This type of master mold was used in the making of gourd cricket cages. Master molds are extremely rare and apparently only four examples of this type appear to be recorded. They were typically constructed by cutting a section of hard, finely grained wood into seven or nine sections along its length. These sections were glued together, turned on a lathe and carved with the final design. The master mold was extended above the limits of the vessel to allow the sections to be firmly held together. A thin coating of separator was applied and the master mold was then covered with clay, which was allowed to dry, forming the secondary mold. The central portion of the master mold was then removed, followed by each of the side segments. The secondary mold was then fired and fitted around a growing fruit, forcing it to form according to the carved pattern. For a further discussion of both master molds and clay secondary molds, see H. Moss and G. Tsang, Chinese Decorated Gourds, International Asian Antiques Fair, Hong Kong, 18-21 May 1983, pp. 56-8. For another example of a seven-part master mold decorated with a scholar and attendant in a boat by a small pavilion, see Wang Shixiang, The Charms of the Gourd, Hong Kong, 1983, p. 302, no. 120.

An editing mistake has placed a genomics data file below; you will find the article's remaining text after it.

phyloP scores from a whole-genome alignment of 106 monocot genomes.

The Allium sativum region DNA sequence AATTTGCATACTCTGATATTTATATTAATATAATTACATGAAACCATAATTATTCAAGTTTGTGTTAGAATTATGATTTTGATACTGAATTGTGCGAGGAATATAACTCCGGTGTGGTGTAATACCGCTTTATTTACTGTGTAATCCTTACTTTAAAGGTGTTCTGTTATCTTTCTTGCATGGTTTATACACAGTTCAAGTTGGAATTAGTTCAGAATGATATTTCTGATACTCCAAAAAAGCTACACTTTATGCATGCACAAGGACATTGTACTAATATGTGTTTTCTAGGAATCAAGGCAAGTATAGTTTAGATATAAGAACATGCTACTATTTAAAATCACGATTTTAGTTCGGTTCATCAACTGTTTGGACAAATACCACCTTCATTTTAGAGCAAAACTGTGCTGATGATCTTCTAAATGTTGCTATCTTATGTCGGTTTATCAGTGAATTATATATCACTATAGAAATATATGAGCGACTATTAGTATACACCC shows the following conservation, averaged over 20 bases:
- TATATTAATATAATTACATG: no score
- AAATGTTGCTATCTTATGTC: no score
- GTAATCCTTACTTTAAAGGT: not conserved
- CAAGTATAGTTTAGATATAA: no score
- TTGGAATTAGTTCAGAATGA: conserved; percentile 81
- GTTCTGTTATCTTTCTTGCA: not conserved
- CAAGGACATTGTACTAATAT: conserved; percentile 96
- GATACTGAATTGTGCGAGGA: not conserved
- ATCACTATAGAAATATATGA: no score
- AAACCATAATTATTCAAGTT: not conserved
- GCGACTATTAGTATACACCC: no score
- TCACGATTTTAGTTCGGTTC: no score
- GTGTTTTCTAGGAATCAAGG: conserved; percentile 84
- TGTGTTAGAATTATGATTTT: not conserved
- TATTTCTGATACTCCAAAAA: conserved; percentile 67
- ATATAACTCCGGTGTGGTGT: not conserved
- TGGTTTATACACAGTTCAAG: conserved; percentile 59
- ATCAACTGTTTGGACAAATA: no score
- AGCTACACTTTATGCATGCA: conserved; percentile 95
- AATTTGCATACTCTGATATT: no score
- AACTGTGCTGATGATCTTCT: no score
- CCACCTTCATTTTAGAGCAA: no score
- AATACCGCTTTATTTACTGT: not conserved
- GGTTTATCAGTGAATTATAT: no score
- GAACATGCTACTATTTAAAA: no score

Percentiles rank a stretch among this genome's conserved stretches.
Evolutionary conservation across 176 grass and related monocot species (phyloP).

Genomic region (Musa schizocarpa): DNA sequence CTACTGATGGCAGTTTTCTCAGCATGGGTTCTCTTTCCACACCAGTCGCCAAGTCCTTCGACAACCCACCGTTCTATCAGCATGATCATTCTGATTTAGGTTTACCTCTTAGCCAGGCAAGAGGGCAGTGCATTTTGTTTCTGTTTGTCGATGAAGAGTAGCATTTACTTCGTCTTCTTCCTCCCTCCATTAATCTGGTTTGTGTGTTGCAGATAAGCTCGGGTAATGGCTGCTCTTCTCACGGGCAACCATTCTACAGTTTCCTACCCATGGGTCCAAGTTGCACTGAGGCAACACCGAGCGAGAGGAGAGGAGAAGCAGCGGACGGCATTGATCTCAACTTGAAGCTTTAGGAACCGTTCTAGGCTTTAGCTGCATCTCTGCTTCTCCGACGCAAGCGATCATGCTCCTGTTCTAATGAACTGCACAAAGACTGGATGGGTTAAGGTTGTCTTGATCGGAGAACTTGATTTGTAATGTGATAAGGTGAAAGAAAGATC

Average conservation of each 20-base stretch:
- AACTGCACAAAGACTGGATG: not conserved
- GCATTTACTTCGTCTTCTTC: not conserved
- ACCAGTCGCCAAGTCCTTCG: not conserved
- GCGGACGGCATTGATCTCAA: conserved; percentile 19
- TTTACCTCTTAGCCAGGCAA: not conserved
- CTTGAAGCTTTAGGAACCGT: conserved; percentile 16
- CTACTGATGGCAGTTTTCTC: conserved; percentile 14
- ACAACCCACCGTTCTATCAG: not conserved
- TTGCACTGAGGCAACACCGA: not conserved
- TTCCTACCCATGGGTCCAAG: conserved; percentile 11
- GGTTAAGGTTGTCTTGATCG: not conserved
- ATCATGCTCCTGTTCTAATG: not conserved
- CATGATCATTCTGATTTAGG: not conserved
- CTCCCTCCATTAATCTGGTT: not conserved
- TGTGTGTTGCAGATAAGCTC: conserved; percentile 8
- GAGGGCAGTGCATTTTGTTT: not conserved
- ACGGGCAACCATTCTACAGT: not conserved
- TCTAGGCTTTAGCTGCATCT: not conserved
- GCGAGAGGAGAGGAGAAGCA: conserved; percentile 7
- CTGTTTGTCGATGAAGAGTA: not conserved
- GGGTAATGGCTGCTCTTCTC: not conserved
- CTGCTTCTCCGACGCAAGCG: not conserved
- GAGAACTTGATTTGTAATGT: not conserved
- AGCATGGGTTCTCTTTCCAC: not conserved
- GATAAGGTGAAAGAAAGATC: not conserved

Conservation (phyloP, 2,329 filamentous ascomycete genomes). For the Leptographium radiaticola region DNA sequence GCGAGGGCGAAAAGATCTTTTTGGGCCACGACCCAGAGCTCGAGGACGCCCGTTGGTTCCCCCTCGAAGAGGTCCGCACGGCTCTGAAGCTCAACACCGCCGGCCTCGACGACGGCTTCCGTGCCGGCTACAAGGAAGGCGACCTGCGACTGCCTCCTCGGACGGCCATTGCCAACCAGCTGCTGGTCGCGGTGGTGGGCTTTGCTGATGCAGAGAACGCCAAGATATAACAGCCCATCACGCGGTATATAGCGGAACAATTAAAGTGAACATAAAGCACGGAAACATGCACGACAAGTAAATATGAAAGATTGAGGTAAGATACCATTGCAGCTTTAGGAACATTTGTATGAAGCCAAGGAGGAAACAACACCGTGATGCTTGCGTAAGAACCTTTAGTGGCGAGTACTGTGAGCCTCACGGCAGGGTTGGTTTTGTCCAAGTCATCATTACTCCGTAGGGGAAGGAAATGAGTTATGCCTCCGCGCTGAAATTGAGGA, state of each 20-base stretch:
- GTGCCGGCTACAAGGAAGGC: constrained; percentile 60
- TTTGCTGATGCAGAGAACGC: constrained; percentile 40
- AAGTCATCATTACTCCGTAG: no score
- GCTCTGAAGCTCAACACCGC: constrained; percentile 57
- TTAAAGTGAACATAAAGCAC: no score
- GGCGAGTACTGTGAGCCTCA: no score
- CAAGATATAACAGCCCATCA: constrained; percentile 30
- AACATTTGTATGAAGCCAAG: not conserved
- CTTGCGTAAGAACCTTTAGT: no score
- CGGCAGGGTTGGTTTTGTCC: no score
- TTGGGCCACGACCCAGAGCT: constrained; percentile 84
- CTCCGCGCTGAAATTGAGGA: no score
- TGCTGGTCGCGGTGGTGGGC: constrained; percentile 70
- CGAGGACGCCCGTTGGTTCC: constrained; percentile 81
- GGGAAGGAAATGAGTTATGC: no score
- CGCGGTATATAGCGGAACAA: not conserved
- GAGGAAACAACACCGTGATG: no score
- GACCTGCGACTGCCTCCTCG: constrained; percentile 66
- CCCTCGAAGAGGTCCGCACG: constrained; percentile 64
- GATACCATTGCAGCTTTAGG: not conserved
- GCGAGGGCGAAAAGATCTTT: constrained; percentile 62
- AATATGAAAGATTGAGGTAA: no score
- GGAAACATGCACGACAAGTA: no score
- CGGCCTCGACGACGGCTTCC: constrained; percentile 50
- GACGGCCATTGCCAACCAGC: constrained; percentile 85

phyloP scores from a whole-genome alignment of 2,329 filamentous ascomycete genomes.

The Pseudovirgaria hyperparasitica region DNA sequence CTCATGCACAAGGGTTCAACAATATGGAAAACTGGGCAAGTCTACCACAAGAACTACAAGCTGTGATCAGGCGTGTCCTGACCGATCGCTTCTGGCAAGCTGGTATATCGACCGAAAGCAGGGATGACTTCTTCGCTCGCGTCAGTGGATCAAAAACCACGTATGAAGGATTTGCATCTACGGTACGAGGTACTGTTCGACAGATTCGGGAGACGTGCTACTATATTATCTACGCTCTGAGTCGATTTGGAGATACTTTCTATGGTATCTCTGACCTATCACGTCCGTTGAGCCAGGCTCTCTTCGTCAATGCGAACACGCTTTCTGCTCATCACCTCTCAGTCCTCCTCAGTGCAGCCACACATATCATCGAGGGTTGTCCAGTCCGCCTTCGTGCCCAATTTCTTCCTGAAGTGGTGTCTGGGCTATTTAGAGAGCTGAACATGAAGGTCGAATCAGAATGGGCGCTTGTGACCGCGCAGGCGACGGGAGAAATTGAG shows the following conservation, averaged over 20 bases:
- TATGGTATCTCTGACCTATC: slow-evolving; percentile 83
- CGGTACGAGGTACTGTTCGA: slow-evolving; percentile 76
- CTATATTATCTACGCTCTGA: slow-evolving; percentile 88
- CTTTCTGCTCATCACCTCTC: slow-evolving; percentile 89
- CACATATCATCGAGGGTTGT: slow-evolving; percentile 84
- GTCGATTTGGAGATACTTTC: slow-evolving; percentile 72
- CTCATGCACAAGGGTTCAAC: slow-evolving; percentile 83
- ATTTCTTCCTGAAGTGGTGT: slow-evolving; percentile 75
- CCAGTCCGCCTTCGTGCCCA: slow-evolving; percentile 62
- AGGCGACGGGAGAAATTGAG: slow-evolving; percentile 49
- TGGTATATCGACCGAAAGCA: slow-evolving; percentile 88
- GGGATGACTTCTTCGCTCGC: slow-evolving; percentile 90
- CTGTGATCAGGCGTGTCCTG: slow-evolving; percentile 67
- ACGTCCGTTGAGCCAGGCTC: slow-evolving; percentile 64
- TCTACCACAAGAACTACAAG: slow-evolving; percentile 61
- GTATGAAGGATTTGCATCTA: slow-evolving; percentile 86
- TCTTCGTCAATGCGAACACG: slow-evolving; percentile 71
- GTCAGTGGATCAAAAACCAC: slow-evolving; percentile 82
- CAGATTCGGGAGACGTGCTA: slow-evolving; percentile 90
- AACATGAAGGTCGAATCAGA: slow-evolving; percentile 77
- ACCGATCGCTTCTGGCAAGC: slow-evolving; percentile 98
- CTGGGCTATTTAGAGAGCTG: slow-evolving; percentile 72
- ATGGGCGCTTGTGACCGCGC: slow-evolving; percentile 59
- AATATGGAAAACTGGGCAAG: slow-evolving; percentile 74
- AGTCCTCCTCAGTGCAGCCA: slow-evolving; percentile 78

The quail (anchun) is a pun on the Chinese word for peace (an). The presence of two quail would double the meaning, and the rebus formed by the presence of two quail amongst millet can be interpreted as suisui ping an, 'may there be peace year after year', or shuang an jiahe, 'may there be peace and a good harvest'.